Credit: 3D Model: INAF-Osservatorio Astro. di Palermo/S.Orlando
Bipolar Blast in 3D
Nova explosions happen in binary star systems, in which one star is a mostly normal type of star, but the other has run out of fuel and is now as a superdense, burnt-out, earth-sized cinder of the star's core, a white dwarf. If the white dwarf and the normal companion star are close enough, the white dwarf can gravitationally pull matter from the companion. This stolen, hydrogen-rich material builds up on the surface of the white dwarf, which, if it becomes hot and dense enough, the hydrogen nuclei can suddenly fuse into helium, producing a thermonuclear flash that we can observe as a sudden brightening in the sky. An example of such an outbursting white-dwarf binary system is called V745 Sco Astronomers noticed a sudden brightening of this binary system in 2014, and, in the nine days before it faded, used powerful telescopes on earth and in space to monitor the outburst, including key observations in the X-ray band by the Chandra X-ray Observatory. The high-resolution Chandra observations showed that most of the hot material produced by the blast was moving towards us, unexpected if the blast wave was distribute evenly around the entire white dwarf. Analysis of the Chandra data and other observations allowed astronomers to produce a 3-D model of the outburst, shown in the image above. The sudden fusion of hydrogen on the surface of the white dwarf produces a blast wave, which is shown in yellow in the model image. The blast ejected about a tenth of an earth mass of material from the white dwarf, which is shown in purple. A thick disk of cooler material around the binary, shown in blue, helps channel the blast above and below the disk. The X-ray observations mean that one side of the disk is tilted towards us, so that we have a much better view of the material moving towards us compared to the material moving away. The data also suggest that, as the debris from the white dwarf strikes the companion and slows down, it produces a cavity around the two stars. If an accreting white dwarf gains enough material, the entire white dwarf will suddenly burst into a thermonuclear fireball, producing not a nova but a far more powerful supernova. These exploding white dwarf supernovae are very useful to astronomers for studies of the distant Universe, since they all have about the same brightness and can be viewed to enormous distances because they are so powerful. The analysis of V745 Sco shows that the amount of material ejected is less than the amount that produced the nova outburst, showing that there's a net gain of material in V745 Sco, pushing it a little closer to the day when it will explode as a supernova.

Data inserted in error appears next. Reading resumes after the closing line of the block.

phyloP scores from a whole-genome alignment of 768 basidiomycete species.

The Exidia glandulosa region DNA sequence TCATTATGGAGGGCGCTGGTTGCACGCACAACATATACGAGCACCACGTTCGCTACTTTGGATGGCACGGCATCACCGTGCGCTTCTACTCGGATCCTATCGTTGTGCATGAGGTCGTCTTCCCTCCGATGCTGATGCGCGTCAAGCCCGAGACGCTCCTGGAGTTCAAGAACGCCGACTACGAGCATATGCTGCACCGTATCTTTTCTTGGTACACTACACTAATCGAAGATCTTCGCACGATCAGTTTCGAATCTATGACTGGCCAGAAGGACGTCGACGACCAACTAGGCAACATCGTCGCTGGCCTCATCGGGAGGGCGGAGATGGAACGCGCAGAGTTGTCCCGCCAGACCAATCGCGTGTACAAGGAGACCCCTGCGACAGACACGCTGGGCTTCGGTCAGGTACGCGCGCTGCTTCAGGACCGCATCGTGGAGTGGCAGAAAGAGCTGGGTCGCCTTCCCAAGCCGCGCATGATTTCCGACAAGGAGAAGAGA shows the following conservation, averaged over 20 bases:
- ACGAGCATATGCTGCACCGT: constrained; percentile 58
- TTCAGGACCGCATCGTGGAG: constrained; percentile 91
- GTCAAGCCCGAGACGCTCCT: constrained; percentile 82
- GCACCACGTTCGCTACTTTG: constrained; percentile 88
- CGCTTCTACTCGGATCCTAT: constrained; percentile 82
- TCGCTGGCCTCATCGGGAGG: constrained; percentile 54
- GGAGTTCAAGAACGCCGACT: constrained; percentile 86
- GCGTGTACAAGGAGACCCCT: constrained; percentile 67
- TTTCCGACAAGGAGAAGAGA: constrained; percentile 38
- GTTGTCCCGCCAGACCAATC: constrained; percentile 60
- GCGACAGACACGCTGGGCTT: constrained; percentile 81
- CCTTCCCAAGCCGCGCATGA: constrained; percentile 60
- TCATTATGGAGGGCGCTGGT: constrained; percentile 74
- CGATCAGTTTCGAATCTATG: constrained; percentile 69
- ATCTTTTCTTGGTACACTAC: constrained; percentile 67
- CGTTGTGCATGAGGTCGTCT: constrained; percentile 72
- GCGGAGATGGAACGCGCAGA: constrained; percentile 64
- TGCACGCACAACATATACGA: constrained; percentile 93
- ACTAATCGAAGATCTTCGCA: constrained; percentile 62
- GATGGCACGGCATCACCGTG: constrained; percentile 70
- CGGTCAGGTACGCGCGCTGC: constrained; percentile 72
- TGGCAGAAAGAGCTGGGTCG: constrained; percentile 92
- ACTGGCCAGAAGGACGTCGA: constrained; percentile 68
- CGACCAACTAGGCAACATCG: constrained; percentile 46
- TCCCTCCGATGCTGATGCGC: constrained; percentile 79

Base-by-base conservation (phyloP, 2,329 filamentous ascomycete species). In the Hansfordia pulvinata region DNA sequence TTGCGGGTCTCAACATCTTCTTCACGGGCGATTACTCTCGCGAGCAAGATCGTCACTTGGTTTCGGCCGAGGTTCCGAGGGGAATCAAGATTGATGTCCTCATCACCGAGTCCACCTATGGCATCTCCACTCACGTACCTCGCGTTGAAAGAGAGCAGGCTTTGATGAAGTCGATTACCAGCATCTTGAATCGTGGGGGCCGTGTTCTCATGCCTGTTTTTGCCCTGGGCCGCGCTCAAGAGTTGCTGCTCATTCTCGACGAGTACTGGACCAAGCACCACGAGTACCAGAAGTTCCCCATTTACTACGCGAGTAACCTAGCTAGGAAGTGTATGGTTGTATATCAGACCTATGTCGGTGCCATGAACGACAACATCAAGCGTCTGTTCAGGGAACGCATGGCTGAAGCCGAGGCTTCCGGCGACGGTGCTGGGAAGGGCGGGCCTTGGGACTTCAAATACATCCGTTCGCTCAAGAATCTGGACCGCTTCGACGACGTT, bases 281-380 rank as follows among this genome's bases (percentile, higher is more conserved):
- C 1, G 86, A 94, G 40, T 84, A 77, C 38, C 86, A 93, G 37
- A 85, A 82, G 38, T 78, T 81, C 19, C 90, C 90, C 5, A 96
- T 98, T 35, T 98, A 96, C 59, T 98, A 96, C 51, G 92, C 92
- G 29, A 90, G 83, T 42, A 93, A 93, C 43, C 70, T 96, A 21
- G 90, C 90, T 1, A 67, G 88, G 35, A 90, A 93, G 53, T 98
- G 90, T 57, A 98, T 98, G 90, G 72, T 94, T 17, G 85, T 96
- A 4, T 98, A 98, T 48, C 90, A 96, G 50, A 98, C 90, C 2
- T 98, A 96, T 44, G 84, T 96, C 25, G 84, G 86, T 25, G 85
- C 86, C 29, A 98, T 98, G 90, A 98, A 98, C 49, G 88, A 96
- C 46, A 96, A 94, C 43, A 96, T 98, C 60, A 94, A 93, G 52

Published: August 23, 2021
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Page Author: Dr. Michael F. Corcoran
Last modified Monday, 30-Aug-2021 09:49:10 EDT